Abolitionism is the term used to describe the radical wing of the American antislavery movement during the 19th century. In the United States, the leading abolitionist was William Lloyd Garrison, a tenacious speaker, writer, organizer, and publisher who launched his influential periodical, The Liberator, in January 1831.

Abolitionism is distinguished by its opposition to gradualism. Thomas Jefferson and other gradualists, although condemning slavery as a horrendous evil, believed it should be phased out over many years so as to lessen the harmful effects on southern agriculture. Moreover, many gradualists believed that African Americans could not be successfully assimilated into American society. They supported a policy known as colonization, which called for freed slaves to be transported to colonies overseas.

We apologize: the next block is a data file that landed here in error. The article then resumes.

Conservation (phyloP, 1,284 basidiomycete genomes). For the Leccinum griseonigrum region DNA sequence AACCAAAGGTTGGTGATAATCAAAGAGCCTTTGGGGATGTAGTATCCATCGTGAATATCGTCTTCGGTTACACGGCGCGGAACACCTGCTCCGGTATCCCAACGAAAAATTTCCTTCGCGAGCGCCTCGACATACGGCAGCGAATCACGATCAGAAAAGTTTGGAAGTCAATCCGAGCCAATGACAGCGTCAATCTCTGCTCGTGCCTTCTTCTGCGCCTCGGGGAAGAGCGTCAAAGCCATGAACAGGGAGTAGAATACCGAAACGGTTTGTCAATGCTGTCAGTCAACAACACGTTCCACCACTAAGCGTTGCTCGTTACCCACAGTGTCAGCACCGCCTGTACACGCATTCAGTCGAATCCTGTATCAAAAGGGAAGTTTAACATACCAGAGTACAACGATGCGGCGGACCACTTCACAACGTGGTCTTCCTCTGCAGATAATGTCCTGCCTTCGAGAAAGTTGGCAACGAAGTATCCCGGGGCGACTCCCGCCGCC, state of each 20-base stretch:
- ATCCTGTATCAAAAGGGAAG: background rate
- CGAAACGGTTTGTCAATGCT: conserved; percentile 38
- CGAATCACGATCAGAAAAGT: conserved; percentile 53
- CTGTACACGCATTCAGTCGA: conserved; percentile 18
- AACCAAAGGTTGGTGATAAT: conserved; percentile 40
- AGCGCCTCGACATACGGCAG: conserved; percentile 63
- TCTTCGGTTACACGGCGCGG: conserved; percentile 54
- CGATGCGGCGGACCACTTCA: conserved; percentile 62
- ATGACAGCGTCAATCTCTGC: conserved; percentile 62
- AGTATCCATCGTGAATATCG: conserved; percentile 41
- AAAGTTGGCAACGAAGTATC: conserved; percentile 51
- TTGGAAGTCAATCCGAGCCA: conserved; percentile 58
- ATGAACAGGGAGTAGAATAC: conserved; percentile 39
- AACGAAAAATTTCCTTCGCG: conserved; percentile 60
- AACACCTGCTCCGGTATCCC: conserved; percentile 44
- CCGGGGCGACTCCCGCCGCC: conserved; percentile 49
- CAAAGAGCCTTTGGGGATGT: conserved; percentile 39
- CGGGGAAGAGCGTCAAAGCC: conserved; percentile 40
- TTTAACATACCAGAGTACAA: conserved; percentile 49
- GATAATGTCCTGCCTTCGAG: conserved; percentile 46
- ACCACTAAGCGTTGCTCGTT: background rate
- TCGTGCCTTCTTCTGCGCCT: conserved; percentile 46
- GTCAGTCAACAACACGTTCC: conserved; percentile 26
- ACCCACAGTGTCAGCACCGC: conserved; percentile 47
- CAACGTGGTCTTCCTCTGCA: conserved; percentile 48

Garrison and his followers, such as Wendell Phillips, ...

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